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Wolfskill walnuts’ introduction wows growers

Janine Hasey/UCANR TNFP0701-UC-wolfskill.jpg
Nursery demand for the new Wolfskill walnut variety exceeds supply for this winter.
Nursery demand exceeded supply for this winter, a breeder says.

The walnut world got wowed earlier this year with the University of California, Davis introduction of the Wolfskill variety, designed with growers in mind to improve field performance with an earlier harvest and a greater yield.

“The California Walnut Board has partnered with UC Davis for over half a century on production research,” said CWB Technical Director Joshua Rahme. “We’ve provided funding and strategic direction for walnut production and post-harvest research designed to help improve orchard crop health, yield, and sustainability, all efforts that ultimately benefit growers.”

Adds CWB Research Director Joe Grant: "There have been dramatic changes in the conditions under which California walnuts are grown --- warmer winters, fewer foggy days to provide chilling --- and we're concerned about those changes.  The variety breeding work that CWB supports includes efforts to develop new varieties requiring less chilling."

Although still early in the cycle, walnut breeder Patrick Brown says response to the Wolfskill introduction can be measured by the fact that nursery demand exceeded supply for this winter.  “Every last bit of it was snapped up and there is increasing demand for summer budwood.

“Consumers may not notice much of a difference between Wolfskill and other varieties, but growers will be happier with an earlier harvest.  If you’re growing Wolfskill and Chandler, you can spread your harvest out a bit. Plus growers will be happy with the color and the yield.”

Asked if the Walnut Improvement Program was currently working on any similar varieties for future introduction, Brown said: “There’s always new stuff coming down with a couple of promising undertakings sort of vying for the next potential release.”

He cited #725, a late leafing variety (like Chandler) with large kernels.  “What really distinguishes this one and gets researchers excited is the outstanding ease of removal with a high percentage of halves.  That should be a really good selling point.  It’s a shorter season variety that leafs out with Chandler.  You might expect the yield to be a bit lower, but we haven’t seen that yet.”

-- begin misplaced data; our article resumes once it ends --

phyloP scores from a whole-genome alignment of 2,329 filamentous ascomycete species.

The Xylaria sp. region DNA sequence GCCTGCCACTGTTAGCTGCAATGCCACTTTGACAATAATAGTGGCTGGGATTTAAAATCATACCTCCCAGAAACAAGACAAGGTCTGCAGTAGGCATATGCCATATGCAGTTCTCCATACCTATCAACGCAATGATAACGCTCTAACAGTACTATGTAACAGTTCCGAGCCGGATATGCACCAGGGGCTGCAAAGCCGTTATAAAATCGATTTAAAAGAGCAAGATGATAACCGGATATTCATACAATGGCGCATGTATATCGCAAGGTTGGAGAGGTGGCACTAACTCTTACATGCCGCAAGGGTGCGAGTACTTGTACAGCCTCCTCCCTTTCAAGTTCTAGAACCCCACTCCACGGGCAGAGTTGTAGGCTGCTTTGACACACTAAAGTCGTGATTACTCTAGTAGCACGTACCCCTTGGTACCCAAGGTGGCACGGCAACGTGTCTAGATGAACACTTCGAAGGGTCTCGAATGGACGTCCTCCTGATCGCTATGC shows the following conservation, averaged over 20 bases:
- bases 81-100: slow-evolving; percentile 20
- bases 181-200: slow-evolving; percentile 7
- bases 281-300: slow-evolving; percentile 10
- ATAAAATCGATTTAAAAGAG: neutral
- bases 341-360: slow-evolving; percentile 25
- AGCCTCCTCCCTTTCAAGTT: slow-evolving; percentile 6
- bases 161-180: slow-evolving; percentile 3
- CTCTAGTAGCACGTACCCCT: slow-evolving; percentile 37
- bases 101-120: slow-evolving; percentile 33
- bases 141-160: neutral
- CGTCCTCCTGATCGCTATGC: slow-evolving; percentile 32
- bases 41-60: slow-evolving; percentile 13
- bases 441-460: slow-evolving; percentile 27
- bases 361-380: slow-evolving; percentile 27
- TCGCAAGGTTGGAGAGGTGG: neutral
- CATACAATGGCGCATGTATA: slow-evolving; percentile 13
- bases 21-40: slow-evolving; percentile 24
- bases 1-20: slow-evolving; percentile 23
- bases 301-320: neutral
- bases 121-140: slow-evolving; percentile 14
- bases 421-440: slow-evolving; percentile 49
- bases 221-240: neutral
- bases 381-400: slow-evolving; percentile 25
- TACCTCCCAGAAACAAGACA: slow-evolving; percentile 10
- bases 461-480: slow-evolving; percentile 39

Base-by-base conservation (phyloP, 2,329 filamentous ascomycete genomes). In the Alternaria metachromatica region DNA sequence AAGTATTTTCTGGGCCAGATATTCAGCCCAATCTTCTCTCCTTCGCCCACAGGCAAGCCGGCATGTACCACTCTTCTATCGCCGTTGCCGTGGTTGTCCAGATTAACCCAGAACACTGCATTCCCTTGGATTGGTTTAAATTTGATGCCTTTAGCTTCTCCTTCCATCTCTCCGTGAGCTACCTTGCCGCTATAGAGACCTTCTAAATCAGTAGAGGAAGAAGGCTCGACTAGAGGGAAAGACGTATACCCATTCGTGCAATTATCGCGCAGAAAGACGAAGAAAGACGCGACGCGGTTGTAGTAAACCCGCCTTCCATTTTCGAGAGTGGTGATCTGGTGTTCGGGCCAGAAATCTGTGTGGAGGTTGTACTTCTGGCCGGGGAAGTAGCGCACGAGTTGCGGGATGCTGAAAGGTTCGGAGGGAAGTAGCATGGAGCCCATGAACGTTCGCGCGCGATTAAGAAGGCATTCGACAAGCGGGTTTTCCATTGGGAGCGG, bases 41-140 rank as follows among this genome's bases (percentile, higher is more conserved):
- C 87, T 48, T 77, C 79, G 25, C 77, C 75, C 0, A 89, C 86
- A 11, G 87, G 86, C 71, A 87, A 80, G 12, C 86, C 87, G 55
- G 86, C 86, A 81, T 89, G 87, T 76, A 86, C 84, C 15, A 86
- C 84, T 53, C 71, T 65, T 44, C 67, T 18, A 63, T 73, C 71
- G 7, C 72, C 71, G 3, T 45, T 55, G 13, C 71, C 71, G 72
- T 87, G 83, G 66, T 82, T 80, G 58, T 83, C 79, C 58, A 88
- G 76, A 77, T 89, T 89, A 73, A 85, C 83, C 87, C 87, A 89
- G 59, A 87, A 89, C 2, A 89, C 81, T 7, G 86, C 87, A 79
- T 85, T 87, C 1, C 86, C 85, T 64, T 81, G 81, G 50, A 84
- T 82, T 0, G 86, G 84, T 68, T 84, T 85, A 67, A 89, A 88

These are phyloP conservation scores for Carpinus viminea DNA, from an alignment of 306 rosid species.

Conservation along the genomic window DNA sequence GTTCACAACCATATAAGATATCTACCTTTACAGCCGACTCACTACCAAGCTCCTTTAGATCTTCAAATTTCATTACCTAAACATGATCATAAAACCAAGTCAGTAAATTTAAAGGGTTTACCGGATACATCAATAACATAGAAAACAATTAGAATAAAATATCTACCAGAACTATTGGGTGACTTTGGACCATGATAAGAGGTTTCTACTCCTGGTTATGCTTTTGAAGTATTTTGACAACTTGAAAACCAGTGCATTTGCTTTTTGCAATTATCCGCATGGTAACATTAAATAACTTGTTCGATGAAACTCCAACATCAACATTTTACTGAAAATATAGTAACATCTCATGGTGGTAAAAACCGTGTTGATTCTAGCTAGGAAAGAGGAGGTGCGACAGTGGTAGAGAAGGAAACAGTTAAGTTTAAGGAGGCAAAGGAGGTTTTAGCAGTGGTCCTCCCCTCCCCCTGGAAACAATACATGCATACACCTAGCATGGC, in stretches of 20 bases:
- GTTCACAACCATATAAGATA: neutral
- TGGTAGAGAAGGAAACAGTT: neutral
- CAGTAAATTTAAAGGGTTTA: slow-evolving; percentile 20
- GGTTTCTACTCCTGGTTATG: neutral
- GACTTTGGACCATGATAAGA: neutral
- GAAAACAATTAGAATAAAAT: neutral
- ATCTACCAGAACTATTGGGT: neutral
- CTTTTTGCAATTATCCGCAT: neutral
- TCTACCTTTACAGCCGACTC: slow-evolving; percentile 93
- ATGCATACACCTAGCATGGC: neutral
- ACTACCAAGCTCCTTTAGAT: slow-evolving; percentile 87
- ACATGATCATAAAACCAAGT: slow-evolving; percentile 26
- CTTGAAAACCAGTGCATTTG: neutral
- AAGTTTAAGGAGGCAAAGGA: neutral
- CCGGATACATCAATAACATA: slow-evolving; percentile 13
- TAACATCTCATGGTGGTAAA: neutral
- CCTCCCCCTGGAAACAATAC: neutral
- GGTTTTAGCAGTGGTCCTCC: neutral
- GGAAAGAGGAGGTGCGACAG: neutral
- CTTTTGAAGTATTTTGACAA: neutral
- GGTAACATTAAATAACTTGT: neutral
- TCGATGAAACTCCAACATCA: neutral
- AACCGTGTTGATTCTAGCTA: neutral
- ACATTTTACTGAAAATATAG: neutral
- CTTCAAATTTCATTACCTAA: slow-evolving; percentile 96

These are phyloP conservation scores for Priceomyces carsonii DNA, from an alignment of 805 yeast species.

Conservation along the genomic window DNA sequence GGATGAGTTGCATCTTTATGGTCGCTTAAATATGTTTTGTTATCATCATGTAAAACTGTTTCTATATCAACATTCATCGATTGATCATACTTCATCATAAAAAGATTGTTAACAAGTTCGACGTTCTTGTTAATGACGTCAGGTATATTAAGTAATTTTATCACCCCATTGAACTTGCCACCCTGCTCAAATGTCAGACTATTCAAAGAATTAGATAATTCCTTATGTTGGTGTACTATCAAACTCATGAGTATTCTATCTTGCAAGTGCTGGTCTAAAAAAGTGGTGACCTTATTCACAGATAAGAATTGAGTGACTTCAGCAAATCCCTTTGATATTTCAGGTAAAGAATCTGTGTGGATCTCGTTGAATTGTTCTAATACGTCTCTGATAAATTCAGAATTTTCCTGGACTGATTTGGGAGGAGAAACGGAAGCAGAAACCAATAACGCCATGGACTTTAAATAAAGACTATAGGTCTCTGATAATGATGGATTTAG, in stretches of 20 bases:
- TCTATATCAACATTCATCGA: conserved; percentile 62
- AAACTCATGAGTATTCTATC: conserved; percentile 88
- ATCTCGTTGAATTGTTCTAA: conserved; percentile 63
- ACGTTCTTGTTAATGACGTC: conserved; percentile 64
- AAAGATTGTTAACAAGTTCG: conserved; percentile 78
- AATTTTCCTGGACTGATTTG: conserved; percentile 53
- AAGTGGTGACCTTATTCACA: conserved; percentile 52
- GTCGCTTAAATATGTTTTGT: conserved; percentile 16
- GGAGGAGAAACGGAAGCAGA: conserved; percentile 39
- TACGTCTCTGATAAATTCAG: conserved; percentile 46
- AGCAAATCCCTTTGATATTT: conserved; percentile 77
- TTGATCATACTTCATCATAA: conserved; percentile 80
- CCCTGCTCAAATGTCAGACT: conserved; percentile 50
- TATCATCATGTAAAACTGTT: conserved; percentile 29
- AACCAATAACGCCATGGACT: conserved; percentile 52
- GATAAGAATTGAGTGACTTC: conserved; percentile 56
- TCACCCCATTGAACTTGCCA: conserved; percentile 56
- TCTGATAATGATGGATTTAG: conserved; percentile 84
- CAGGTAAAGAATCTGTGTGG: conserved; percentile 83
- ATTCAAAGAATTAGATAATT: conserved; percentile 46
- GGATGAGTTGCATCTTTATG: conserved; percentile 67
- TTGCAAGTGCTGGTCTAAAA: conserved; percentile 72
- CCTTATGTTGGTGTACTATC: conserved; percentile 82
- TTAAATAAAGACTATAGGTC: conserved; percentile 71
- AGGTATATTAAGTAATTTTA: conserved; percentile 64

Another prospect

Another promising prospect is a full sibling of Wolfskill.  “It’s got the same Mom and Pop as Wolfskill and it’s interesting because it leafs out a little later with harvest a bit earlier.  So, a shorter season.  And it has better color and possibly better yield.  Wolfskill is pretty darn good, but this one is pretty good too.  It’s possible the offspring could exceed its parents and that’s what we’re looking for in breeding.”

New variety development has to take into considering the changing California climate and how the modified seasons --- less water availability and other variables --- will impact tree nut growing.

“We include that aspect in our research,” Dr. Brown said.  “The chill issue is certainly at the front of our minds because there’s a good correlation between chill requirements and leafing dates.  Wolfskill is a good example --- fairly low chill, fairly early leafing --- basically what we need for the future.

“It’s sort of a Catch-22 with walnuts however because if you leaf out early, you’re more susceptible to getting blight should there be a wet Spring.  As we move into earlier leafing varieties, increasing blight resistance is one issue we have to tackle.

“On the water topic, we’ve got to solve that problem both in rootstock and in science itself.  There’s a lot of on-going research in walnut rootstock and juggling the microcarbons of native black walnuts that have adapted to the hottest and driest parts of the Americas, like the Southwest.  We’re doing field and greenhouse and even hydroponic experiments to find individual varieties with better water use efficiency.  The science side is even harder because you’ve got to maintain kernel quality and yield while trying to increase water use efficiency and that will be a big challenge moving forward.”

Add to those concerns, the matter of increased shelf life which could drive up consumer demand and more use in processed foods.  “We’ve got some promising initial results in that area too,” he said.

TAGS: walnuts
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